University Mega-Structure Deteriorating

Provost Paul Fonteyn

Provost Paul Fonteyn

Gintautas Dumcius

New deans and financial challenges were put on display as the university’s top finance and academic officials spoke at the annual convocation faculty/staff breakfast.

As UMass Amherst grabs headlines on the sorry state of its physical plant, UMass Boston Vice Chancellor of Administration and Finance Ellen O’Connor pointed to problems with UMass Boston’s infrastructure. “It’s deteriorating out from under us,” she said of the campus’s mega-structure, with five buildings on top of two levels of a parking structure. “One foundation holds it up,” she said of the parking structure. O’Connor said she was not trying to be dramatic or scare people. “I’m trying to build support and momentum to make this a priority,” she said. “It’s too big for the amount of money we’ve got.” She said she is working with UMass President Jack Wilson’s office on a capital plan for the university. In UMass Board of Trustees committee meetings over the summer, O’Connor said that the five buildings–McCormack Hall, Wheatley Hall, Healey Library, the Science Building, Quinn Administration–“have a major deferred maintenance backlog of $100 plus million, reflecting their poor design, poor construction, the saltwater environment,” and that the building systems “have exceeded their useful life,” according to a report filed by Steven Schwartz, faculty representative to the board and chair of the Psychology Department. The backlog includes renovations of the science laboratories and a re-wiring of the campus for information technology. The parking structure is reportedly on a “deterioration curve.” Schwartz noted that O’Connor pointed to a report by structural engineer consultants, which said “we are at a point somewhere between ‘accelerated rate of deterioration and when the structure would have to be demolished.'”

Forty million is needed for new garage and nearly $22 million for sprinklers and seawall repairs, among other items. At convocation, O’Connor also outlined other goals for the year. Proposals are for shifting away from a “control model” and making Administration and Finance a more participatory process.

Launching the new Campus Center, which opened in April, is another goal. The wildly acclaimed structure has a $40 million mortgage on it. “It’s a terrific commitment,” said O’Connor. Administration officials hope to make it as self-sufficient as possible through conferences, like the upcoming Business Week Living Leadership Conference in October with business leader and Apprentice star Donald Trump, and former Russian leader Mikhail Gorbachev live via satellite uplink.

O’Connor’s mention of retrofit–filling in the spaces of departments and university agencies that moved into the Campus Center–was greeted with applause from a crowd made up of mostly faculty. “We’ve got to get the retrofit finished,” she said. 35 New Faculty Positions, Says Provost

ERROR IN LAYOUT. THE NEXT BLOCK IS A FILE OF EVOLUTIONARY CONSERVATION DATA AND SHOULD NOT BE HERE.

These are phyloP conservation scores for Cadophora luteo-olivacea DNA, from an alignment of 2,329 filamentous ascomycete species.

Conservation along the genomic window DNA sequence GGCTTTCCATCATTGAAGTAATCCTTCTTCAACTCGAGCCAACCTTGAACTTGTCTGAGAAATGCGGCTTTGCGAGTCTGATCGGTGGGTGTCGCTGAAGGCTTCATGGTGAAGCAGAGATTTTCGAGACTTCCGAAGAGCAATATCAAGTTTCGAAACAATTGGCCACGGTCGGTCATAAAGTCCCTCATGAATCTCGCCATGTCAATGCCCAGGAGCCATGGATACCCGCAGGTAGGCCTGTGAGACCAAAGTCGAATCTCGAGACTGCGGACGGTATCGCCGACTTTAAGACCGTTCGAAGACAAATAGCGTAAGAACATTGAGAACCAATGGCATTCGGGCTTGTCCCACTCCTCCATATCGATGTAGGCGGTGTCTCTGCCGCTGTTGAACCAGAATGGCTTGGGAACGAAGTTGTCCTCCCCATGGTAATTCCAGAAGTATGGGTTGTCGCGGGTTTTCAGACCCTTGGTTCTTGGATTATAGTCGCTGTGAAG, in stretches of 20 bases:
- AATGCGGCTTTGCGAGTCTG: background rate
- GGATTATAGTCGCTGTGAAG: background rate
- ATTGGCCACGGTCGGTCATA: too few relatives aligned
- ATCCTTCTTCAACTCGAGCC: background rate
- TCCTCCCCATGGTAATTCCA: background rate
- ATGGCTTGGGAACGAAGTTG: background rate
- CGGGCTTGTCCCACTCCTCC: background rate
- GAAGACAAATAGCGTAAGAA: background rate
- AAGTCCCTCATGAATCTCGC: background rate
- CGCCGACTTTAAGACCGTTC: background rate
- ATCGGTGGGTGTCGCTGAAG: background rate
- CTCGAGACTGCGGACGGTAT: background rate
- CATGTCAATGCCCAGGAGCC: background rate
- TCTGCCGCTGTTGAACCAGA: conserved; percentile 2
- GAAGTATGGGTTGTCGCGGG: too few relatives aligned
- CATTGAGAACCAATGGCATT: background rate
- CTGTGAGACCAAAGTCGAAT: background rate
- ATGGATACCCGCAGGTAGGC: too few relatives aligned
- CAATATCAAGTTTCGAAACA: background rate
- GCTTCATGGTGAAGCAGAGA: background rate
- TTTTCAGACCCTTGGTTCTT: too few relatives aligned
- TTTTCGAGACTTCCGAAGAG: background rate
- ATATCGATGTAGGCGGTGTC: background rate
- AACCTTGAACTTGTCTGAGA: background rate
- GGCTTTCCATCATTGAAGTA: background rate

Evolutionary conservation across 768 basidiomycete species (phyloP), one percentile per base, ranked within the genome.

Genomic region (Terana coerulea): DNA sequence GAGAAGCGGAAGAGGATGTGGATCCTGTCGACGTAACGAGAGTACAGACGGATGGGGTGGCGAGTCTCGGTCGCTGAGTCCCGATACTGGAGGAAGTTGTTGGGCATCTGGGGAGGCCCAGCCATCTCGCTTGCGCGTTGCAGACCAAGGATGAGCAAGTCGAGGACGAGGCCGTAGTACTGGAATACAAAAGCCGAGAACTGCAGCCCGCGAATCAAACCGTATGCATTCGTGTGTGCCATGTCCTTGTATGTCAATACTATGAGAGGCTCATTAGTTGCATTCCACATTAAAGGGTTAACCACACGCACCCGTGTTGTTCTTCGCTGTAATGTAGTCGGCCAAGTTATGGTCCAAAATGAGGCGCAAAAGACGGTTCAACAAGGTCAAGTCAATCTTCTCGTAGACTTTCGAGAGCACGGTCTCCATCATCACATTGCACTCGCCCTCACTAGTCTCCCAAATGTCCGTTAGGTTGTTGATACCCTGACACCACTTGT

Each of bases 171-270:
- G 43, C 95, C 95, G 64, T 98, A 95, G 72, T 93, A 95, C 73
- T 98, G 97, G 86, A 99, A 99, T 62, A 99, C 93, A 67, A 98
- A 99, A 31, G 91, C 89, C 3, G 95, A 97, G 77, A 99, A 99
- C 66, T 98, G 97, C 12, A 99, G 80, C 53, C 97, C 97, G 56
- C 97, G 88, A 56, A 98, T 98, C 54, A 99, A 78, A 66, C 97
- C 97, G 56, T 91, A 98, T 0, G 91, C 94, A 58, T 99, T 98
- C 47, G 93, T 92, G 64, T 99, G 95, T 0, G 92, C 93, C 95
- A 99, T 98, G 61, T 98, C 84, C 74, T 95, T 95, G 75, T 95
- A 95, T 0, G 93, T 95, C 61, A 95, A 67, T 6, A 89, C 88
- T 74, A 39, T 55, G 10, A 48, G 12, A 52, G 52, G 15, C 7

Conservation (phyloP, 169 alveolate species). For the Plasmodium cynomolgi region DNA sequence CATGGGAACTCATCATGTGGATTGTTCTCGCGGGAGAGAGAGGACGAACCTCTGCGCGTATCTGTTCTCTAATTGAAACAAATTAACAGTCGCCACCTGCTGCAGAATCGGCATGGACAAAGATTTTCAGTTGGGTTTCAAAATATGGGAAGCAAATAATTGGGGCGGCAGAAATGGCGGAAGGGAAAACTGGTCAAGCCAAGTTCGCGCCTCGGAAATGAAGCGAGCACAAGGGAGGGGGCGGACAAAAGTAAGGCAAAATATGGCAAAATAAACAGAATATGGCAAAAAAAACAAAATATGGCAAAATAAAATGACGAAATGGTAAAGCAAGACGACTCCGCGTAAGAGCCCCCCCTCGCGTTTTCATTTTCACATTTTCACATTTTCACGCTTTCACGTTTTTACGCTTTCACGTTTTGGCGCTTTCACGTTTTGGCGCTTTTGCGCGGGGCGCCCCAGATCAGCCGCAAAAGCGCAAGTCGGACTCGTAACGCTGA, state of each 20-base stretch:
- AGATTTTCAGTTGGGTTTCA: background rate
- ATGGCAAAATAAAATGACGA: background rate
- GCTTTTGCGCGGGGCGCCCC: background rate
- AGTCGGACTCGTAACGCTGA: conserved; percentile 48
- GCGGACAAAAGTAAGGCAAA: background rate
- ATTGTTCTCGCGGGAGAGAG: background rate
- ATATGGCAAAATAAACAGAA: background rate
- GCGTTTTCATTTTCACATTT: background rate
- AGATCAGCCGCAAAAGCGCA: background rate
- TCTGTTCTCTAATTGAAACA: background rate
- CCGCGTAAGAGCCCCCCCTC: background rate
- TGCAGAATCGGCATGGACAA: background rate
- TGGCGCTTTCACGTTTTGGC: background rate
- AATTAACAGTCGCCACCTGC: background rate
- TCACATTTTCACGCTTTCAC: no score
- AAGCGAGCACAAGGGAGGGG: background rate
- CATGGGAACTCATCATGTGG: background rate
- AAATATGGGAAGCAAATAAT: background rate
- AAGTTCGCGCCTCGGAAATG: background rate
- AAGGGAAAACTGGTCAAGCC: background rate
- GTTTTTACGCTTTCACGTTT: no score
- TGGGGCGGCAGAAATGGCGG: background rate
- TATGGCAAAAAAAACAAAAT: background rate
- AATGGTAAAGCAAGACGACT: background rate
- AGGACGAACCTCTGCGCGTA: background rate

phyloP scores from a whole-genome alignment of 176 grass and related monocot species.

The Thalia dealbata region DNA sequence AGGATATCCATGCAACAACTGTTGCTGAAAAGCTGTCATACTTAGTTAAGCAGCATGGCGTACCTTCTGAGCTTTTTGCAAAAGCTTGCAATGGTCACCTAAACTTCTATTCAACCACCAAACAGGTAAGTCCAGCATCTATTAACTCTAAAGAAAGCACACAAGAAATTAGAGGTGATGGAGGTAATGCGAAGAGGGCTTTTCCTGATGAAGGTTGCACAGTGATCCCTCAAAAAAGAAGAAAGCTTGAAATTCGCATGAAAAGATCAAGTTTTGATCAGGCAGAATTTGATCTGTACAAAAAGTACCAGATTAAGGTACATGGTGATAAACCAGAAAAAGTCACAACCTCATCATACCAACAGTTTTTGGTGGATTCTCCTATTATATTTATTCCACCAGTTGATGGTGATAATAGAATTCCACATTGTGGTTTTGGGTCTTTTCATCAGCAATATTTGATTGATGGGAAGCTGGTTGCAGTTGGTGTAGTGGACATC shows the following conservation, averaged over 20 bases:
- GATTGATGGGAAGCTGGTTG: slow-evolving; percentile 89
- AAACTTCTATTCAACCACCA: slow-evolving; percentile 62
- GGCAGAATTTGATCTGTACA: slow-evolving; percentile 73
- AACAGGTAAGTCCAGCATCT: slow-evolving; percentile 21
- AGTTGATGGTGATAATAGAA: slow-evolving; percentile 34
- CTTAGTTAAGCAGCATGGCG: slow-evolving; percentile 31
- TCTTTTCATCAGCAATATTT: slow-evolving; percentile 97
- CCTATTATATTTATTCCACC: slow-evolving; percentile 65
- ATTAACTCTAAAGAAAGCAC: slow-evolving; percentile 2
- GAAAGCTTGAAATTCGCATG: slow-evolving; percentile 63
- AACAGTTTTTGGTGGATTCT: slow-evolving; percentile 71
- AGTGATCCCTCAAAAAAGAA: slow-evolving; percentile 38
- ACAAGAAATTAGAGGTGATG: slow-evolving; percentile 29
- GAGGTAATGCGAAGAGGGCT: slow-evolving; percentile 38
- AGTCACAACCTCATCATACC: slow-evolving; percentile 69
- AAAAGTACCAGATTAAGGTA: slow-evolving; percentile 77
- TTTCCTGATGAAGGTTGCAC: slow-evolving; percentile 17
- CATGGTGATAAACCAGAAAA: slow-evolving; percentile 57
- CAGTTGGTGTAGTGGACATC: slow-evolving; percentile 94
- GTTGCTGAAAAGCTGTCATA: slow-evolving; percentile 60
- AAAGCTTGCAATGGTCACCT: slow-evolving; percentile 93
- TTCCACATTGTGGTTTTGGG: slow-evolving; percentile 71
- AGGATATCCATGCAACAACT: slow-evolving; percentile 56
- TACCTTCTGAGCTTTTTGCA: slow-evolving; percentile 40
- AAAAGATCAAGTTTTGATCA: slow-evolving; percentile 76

Provost Paul Fonteyn announced the restoration and addition of 35 new faculty positions. “Next year, we’re going to continue to build the faculty ranks,” he said.

Thirty-two tenure-track faculty were acquired last year. Three out of four were women, and forty-seven percent were minorities, said Fonteyn, suggesting that it was the most diverse faculty hired in the history of the university. Fonteyn also recognized the addition of several administrators, among them the college deans: College of Liberal Arts Dean Donna Kuizenga, from the University of Vermont, College of Nursing Dean Greer Glazer, from Kent State University, and Trotter Institute Director Barbara Lewis from the University of Kentucky, and College of Management Dean Philip Quaglieri, who was serving on the interim. Fonteyn pointed out that the university bagged Richard Antonak as vice provost for research, who came from Indiana State University.

“So we swapped,” joked Fonteyn, in a reference to Chancellor Jo Ann Gora’s departure to become president of Indiana’s Ball State University in August. At a Faculty Council meeting last week, Fonteyn said he was “disappointed” that the search for a dean for the John W. McCormack Graduate School of Policy Studies didn’t work out. The university had unsuccessfully tried to acquire a professor from the University of Illinois to fill the position earlier this year.

Fonteyn went on to call UMass Boston a “battleship” in UMass President Jack Wilson’s “flotilla of ships.” “I prefer ‘battleship’ because this is truly where the action is,” he said.

Wilson: ‘Springtime For UMass’

“This is springtime for UMass,” said President Wilson. “It’s an exciting time for campus, too.”

Wilson had gone on a recent trip to China, and even there he was hearing about UMass Boston. The university as a whole, he said, is making a comeback. “Things are coming back now and we’re ready to climb that mountain,” he said. Funding for the university is up, coming close to $400 million last semester, a bounce back from severe budget cuts over the last three years. The state Legislature also decided to fund matching grants of $50 million over five years if UMass can raise $100 million.

“We’ve come a long way,” said Wilson, who was appointed permanent president in March, after serving on the interim since August 2003. President William M. Bulger had stepped down after months of fighting with Governor Mitt Romney over a higher education reorganization plan that included the elimination of Bulger’s office.